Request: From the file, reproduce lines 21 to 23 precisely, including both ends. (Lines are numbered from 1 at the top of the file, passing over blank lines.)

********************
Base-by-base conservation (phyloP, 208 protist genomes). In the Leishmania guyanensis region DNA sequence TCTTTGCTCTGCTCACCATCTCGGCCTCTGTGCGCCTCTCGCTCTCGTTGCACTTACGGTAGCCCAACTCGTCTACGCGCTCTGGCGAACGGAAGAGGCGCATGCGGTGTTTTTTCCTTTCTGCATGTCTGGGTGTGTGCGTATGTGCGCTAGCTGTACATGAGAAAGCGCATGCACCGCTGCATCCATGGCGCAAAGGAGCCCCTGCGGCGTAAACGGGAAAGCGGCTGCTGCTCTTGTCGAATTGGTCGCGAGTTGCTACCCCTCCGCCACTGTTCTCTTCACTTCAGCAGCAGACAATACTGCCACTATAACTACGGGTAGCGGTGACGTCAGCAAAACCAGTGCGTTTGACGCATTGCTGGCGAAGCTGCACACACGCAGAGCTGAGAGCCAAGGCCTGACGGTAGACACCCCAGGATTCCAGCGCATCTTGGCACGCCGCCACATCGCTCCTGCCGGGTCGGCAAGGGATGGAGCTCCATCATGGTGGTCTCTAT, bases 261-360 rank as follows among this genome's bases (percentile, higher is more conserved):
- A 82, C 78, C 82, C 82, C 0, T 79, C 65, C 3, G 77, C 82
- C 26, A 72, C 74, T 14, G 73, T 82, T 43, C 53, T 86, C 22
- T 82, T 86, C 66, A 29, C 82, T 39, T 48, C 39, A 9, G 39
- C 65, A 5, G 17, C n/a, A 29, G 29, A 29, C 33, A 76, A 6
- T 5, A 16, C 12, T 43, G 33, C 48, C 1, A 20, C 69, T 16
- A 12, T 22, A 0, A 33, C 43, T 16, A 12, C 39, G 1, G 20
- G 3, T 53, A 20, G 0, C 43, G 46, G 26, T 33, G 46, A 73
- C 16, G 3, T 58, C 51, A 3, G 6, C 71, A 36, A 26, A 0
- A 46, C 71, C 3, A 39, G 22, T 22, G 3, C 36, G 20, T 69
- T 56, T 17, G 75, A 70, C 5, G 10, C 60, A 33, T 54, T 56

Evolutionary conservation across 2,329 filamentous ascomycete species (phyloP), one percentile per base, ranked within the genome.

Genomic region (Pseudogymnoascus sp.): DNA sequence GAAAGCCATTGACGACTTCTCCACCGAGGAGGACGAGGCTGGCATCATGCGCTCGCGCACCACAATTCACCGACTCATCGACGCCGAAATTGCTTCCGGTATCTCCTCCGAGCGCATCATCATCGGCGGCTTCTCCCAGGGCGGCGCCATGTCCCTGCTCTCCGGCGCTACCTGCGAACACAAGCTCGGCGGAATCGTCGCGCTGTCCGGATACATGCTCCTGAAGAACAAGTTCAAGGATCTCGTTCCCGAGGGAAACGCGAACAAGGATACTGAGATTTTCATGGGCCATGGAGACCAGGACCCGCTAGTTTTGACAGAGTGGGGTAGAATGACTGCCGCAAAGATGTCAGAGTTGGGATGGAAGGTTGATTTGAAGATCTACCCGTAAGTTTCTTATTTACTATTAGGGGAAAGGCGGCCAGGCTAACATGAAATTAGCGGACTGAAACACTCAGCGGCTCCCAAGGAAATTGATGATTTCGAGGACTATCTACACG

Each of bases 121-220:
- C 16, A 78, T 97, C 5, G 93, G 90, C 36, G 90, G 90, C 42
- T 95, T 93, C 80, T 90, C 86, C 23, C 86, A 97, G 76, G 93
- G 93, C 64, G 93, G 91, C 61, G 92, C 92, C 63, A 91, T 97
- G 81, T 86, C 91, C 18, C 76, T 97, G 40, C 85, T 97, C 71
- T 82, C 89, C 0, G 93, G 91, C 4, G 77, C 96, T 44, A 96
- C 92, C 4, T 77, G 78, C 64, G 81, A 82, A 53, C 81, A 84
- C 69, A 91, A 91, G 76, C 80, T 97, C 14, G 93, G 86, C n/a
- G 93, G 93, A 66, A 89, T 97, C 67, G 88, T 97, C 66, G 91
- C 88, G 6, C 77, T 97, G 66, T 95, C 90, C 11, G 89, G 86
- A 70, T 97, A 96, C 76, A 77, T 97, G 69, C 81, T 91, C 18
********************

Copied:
- C 69, A 91, A 91, G 76, C 80, T 97, C 14, G 93, G 86, C n/a
- G 93, G 93, A 66, A 89, T 97, C 67, G 88, T 97, C 66, G 91
- C 88, G 6, C 77, T 97, G 66, T 95, C 90, C 11, G 89, G 86